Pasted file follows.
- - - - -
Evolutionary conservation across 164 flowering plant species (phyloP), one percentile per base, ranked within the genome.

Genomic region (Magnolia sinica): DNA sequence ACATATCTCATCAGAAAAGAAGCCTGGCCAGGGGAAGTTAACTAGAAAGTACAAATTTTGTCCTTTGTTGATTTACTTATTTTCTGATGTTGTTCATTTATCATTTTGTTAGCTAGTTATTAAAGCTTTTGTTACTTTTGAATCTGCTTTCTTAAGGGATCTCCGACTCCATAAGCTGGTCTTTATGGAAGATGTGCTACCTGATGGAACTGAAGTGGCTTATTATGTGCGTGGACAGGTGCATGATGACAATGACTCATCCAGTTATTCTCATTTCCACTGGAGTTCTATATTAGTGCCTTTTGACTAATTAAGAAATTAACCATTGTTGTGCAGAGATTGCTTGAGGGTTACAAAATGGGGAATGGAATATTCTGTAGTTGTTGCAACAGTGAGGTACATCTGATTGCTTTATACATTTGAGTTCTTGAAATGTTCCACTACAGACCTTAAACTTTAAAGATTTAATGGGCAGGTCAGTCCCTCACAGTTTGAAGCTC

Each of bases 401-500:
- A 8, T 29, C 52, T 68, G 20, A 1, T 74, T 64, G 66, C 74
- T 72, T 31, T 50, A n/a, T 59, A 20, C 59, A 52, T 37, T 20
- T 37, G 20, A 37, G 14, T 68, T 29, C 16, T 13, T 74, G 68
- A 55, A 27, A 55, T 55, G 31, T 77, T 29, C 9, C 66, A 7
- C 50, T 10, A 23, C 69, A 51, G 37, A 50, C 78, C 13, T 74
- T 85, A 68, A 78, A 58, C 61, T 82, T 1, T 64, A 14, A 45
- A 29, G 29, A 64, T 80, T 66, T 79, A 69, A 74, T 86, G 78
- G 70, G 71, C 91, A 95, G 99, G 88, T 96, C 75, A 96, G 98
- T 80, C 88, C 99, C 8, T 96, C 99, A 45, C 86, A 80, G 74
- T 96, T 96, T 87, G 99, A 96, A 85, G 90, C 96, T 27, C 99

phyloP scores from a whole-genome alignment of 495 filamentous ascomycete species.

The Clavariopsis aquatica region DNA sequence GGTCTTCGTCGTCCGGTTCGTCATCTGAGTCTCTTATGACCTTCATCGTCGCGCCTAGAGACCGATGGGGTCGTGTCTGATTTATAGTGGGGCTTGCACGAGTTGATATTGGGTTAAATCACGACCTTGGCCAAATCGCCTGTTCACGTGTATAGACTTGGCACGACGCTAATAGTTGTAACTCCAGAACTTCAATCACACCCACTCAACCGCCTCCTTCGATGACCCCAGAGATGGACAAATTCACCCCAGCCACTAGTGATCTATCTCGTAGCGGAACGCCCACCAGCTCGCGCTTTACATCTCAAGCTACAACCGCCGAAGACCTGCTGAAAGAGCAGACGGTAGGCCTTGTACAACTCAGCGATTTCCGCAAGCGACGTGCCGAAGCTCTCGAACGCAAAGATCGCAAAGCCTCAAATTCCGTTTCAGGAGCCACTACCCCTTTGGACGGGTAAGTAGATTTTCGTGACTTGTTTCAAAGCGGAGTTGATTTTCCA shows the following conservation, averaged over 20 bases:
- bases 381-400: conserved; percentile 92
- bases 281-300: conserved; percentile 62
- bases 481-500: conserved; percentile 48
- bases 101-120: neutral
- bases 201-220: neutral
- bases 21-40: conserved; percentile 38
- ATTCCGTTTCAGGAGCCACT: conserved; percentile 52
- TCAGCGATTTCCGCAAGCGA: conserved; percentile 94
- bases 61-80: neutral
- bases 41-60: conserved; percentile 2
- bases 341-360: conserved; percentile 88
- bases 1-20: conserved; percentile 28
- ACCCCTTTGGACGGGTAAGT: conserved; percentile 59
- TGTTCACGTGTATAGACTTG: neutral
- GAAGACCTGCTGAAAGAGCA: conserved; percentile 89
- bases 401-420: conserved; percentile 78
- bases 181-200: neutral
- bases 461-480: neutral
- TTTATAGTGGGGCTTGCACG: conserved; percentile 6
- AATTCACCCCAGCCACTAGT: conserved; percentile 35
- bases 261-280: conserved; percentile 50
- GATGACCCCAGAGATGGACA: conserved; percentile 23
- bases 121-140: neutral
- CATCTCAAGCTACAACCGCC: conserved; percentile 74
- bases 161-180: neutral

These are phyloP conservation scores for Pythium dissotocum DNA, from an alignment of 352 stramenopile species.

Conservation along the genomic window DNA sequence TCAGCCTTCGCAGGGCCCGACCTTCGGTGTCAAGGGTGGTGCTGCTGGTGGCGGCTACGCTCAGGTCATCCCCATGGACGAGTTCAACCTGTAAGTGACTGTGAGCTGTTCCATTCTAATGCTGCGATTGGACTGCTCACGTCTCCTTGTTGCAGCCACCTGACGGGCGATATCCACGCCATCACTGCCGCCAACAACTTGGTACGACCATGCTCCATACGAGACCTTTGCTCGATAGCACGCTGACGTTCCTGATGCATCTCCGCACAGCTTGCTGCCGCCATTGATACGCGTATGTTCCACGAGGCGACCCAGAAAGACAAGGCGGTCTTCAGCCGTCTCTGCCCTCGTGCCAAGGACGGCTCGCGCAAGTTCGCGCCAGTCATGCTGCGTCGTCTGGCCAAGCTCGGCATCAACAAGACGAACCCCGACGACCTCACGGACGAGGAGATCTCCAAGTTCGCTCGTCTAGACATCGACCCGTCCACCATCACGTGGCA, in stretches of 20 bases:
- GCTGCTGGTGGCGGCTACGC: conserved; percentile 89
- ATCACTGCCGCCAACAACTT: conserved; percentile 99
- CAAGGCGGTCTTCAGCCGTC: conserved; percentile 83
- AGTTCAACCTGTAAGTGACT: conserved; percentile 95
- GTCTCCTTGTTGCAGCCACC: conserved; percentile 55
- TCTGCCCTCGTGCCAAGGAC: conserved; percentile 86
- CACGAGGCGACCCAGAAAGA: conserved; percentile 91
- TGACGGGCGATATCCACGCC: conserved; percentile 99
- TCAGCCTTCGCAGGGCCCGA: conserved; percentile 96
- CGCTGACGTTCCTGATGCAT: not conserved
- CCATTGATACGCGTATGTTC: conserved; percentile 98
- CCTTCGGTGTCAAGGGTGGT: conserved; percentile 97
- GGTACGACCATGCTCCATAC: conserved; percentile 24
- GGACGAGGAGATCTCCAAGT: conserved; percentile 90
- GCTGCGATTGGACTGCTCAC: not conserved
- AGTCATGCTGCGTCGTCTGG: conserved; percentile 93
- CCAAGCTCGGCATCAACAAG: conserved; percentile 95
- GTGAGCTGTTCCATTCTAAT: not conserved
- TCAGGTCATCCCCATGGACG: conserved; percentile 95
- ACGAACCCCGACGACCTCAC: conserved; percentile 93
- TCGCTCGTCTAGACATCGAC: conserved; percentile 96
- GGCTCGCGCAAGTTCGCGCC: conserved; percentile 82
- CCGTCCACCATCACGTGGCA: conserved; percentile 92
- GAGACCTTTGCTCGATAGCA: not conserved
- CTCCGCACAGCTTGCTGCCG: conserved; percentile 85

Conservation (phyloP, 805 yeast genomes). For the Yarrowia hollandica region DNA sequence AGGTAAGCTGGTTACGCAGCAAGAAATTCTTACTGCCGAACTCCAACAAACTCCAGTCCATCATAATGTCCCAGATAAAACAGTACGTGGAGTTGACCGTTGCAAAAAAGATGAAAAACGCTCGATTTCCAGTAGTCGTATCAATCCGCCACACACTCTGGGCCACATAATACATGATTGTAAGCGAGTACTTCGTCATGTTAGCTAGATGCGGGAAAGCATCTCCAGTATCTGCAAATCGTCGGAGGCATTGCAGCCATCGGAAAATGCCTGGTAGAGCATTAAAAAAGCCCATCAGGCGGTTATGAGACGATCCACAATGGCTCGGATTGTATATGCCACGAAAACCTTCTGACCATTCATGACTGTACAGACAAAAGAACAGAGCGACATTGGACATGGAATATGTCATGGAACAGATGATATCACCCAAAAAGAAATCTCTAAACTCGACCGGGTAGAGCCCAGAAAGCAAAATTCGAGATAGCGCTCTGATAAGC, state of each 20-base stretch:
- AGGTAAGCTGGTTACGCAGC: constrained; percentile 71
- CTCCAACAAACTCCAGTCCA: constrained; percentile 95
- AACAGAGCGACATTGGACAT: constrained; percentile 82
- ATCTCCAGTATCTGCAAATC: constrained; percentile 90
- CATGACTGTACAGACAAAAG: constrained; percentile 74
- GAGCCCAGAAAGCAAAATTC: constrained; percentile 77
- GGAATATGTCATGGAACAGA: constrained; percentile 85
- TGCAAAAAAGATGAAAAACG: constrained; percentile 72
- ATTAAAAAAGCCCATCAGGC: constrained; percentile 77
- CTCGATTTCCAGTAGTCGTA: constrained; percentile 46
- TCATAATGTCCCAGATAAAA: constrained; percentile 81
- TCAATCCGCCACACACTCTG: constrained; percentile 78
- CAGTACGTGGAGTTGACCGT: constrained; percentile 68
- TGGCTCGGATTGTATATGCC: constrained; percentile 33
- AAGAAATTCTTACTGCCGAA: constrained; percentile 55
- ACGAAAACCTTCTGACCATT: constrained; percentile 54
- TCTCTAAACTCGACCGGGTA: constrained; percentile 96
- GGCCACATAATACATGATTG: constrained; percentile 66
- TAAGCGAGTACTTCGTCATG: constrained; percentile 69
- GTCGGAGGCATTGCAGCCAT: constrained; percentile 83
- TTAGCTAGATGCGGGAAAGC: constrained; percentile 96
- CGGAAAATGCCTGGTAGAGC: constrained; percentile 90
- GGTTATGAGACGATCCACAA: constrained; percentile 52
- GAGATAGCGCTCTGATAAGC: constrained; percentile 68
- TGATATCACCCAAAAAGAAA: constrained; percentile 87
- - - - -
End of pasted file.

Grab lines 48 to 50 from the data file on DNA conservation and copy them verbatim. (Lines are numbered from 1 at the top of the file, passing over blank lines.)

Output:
- TCTGCCCTCGTGCCAAGGAC: conserved; percentile 86
- CACGAGGCGACCCAGAAAGA: conserved; percentile 91
- TGACGGGCGATATCCACGCC: conserved; percentile 99